• Grenada
  • Panama
  • Lebanon
  • Persian Gulf War
  • Afghanistan and Iraq (OEF/OIF)


It is also estimated that nearly 50% of these homeless veterans served America during the Vietnam War.

 A cohort study collecting data on 310,685 individuals who served in the military from 2005 to 2006 reported a five-year homeless incidence at 3.7 percent after leaving the military. That same study identified the strongest predictors of homelessness as military pay grade, substance abuse, and being diagnosed with a psychotic disorder. — Romeo Vitelli Ph.D.

Everyone Has Their Own Story


There are a number of reasons that influenced how these men and women end up being part of America’s homeless statistics. These include:

  • Skills learned while serving in the military aren’t transferable into the US civilian workforce
  • Mental Health Disorders such as Post-traumatic stress disorder, depression, anxiety and more. Although there are a number of resources available in terms of therapy and someone to talk to, accessing these resources is often not simple in terms of accessibility etc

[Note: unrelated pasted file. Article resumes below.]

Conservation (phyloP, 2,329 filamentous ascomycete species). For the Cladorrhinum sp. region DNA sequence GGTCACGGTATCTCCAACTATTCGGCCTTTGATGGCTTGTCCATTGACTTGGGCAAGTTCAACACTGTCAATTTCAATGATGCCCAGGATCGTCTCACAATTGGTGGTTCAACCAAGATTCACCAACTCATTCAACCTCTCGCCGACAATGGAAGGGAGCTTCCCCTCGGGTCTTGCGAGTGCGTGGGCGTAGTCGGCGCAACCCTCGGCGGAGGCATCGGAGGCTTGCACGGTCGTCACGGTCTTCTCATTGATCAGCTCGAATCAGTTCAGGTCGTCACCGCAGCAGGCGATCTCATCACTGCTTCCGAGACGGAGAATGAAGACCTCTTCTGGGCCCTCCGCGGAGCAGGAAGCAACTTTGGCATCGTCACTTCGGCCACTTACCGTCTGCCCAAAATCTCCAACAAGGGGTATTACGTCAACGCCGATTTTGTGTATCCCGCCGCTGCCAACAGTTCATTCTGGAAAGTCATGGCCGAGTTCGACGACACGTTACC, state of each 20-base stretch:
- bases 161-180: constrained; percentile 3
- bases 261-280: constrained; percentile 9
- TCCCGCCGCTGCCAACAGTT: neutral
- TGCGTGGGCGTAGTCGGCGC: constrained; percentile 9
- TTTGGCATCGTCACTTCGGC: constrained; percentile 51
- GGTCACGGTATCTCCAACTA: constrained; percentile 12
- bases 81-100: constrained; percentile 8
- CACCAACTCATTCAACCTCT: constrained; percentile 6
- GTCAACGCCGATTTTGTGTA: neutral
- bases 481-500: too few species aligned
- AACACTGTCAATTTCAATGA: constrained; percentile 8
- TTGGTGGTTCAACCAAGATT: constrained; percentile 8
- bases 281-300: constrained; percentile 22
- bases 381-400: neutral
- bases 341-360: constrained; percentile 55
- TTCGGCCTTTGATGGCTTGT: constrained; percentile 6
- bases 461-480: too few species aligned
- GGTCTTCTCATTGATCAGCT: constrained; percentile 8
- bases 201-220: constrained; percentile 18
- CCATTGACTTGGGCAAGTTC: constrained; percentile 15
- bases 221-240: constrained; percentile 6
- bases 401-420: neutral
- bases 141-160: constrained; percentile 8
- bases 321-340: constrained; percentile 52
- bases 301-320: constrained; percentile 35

• Physical limitations and disabilities
  • Substance abuse

Each and every one of these men and women have their own story. Joe’s Story is one that will remind us that these people are soldiers who are proud. Many returned with physical and emotional wounds and rather battle the difficulty and challenges of being homeless than accept handouts.

Many PTSD symptoms are thought of as “typical” reactions to overwhelming events, but what separates a “typical” reaction from PTSD is the intensity and persistence of the symptoms; for example, they often get worse, rather than better with time. PTSD can severely interfere with normal life functioning such as the ability to hold down a job or maintain healthy relationships with friends and family, which can result in an increased risk of homelessness. — Robert T Muller Ph.D.

Let’s Not Forget Why We Should Remember Them